Where to get v3
usual formats -- pdf, ps, tex + eps figures, etc.
- archive here: tex + eps figures + pdf figures, suitable for
pdftex (or TeXShop)
- pdf here: produced by pdftex (may be slightly better than
Sorry, we aren't mailing printed copies.
If you still have computer-related problems,
please contact your System Manager before e-mailing me.
Work in progress on v4
Here is v4 so far (last update: Monday, 07-May-2018 07:01:35 EDT): I
(Table of Contents & Outline will be page renumbered last, so use the Sidebar/Bookmarks Window in the pdf. You shouldn't be printing out much yet anyway.)
- lengthened the Outline effectively into an Introduction, to better show the organization & content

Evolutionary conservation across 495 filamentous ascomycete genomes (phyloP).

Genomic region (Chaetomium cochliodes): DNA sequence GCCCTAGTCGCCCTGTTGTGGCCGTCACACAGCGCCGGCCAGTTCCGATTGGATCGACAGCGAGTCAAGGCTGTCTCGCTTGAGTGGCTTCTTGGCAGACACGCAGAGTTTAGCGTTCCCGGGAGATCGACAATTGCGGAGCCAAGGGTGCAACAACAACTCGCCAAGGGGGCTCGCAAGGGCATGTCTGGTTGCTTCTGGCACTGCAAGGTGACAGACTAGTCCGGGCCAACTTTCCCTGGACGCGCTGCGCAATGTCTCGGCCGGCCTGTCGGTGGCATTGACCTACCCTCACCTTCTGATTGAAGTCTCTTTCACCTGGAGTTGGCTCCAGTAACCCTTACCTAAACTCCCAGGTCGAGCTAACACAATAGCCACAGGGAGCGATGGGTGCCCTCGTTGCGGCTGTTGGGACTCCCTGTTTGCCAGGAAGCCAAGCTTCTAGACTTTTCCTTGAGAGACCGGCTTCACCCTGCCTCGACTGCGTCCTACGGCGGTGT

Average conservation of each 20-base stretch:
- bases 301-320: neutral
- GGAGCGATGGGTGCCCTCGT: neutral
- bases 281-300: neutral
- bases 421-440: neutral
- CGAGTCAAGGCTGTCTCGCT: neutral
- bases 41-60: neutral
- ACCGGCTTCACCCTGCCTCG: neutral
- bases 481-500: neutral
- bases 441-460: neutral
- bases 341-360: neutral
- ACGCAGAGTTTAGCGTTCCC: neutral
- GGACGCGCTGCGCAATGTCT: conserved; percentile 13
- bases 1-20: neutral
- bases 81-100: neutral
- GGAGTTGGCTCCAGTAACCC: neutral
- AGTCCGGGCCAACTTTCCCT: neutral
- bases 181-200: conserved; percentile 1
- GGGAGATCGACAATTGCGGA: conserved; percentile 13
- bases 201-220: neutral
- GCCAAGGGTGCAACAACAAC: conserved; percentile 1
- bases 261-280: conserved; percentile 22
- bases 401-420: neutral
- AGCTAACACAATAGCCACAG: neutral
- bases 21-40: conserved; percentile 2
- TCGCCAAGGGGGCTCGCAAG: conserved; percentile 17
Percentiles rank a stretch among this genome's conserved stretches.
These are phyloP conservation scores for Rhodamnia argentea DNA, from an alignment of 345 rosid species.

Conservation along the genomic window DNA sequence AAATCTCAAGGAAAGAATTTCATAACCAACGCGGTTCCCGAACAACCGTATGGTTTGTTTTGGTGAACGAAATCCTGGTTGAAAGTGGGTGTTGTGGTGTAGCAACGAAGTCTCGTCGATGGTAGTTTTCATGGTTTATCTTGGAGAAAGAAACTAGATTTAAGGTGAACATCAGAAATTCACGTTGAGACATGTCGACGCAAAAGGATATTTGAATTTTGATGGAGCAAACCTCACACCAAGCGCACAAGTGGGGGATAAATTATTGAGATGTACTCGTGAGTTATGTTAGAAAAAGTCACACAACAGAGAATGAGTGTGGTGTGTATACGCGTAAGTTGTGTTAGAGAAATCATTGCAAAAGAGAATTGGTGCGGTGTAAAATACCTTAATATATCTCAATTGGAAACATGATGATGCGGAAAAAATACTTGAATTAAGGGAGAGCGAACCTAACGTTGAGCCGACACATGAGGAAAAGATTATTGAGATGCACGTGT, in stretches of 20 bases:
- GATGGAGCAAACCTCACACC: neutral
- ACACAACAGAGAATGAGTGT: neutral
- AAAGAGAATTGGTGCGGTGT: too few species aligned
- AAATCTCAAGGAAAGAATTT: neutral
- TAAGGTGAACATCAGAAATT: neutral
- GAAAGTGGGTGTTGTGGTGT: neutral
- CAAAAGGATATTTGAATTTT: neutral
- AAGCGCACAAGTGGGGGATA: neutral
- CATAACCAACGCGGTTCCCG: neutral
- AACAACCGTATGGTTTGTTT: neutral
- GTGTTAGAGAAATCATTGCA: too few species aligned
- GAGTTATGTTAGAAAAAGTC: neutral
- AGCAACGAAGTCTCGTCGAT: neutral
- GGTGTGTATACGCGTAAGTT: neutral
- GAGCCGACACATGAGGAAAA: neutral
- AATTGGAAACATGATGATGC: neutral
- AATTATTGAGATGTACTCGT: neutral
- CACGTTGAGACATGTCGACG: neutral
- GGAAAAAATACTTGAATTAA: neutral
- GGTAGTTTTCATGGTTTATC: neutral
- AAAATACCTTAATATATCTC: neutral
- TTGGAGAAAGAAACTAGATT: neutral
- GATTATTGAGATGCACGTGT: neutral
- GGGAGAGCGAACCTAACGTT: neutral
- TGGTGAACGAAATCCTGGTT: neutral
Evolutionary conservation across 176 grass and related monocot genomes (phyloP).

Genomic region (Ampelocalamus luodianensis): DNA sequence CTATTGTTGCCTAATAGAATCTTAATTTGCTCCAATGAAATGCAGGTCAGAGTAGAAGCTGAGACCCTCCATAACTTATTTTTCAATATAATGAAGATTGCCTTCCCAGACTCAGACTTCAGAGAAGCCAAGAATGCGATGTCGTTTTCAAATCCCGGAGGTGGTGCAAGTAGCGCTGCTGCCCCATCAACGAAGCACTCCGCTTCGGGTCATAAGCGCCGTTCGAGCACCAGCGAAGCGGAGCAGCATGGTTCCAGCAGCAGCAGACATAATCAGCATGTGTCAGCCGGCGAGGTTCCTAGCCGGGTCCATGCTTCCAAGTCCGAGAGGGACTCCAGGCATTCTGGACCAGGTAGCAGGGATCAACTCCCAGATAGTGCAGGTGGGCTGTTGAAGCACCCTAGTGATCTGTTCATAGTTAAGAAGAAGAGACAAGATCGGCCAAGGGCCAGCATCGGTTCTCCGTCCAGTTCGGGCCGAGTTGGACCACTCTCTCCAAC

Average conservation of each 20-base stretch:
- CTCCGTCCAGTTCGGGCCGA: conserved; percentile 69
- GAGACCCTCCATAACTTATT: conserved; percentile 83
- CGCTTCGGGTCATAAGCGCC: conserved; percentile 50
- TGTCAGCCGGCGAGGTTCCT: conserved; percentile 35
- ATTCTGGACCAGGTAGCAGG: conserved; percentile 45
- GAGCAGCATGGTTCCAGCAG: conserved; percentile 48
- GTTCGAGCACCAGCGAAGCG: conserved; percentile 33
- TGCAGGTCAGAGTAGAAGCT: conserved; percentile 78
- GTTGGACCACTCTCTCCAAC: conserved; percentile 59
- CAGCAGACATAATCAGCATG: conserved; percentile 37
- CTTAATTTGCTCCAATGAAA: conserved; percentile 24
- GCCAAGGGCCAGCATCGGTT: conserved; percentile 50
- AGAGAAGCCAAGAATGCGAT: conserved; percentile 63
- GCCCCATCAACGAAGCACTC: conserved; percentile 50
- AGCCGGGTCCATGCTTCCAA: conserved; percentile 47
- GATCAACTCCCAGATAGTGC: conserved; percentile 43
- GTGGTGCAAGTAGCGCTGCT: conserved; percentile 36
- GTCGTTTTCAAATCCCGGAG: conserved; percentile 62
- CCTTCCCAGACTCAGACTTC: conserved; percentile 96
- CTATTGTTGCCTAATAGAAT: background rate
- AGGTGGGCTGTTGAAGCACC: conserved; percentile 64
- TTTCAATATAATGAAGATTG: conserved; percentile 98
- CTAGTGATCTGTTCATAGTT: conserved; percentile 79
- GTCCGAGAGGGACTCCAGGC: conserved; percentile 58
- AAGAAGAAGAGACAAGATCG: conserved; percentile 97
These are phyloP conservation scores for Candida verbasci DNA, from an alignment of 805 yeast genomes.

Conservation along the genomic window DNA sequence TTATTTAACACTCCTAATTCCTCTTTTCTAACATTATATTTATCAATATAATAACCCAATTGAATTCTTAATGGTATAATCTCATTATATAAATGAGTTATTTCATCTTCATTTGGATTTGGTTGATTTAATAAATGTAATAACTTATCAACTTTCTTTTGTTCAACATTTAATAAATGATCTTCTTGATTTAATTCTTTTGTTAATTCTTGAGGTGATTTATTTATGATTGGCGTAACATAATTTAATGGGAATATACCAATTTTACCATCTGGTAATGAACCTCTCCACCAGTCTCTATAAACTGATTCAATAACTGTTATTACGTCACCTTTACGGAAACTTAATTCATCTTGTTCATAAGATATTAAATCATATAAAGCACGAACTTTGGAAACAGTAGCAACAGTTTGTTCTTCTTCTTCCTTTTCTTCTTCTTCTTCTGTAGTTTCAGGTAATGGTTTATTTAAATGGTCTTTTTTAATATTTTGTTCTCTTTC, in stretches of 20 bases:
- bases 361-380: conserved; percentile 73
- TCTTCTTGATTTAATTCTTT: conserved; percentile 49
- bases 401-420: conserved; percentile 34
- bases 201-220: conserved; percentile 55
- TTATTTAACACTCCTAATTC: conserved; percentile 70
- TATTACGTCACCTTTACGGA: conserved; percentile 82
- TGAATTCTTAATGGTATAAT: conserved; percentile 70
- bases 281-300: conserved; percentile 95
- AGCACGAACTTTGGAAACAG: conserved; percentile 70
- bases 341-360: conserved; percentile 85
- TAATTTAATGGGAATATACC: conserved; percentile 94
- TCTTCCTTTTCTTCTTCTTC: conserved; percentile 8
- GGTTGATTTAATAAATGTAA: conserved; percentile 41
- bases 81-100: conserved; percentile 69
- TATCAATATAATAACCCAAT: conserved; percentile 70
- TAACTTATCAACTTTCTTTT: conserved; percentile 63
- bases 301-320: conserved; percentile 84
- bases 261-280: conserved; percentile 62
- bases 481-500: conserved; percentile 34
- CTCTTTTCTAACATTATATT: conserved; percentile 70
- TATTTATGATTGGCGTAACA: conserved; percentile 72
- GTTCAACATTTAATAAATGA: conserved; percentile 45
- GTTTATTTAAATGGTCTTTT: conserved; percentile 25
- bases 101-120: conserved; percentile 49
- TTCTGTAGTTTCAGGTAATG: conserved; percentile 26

- incorporated all the minor corrections
- added new subsections IC6 (cosets), IIIB6 (superparticle), XIA8 (AdS/CFT), XIA9 (superstring), and XIB8 (vertex operators)
- changed the definition of Dirac γ-matrices to be more conventional
- finally used a spell checker
What makes it different
- It's free.
- It's fast. You can download it from arXiv.org or its mirrors, just
like preprints, without a trip to the library or bookstore or waiting for an
order from the publisher.
- It's electronic. You can print it, but the PDF version has many advantages, like:
- Download it at work, home, etc. (or carry it on a USB flash drive), rather
than carrying a book or printing multiple copies.
- Get updates just as quickly, rather than printing yet again.
- It has the usual Web links, so you can get the referenced papers just as
- It has a separate "outline" window containing a table of contents on
which you can click to take the main window to that item.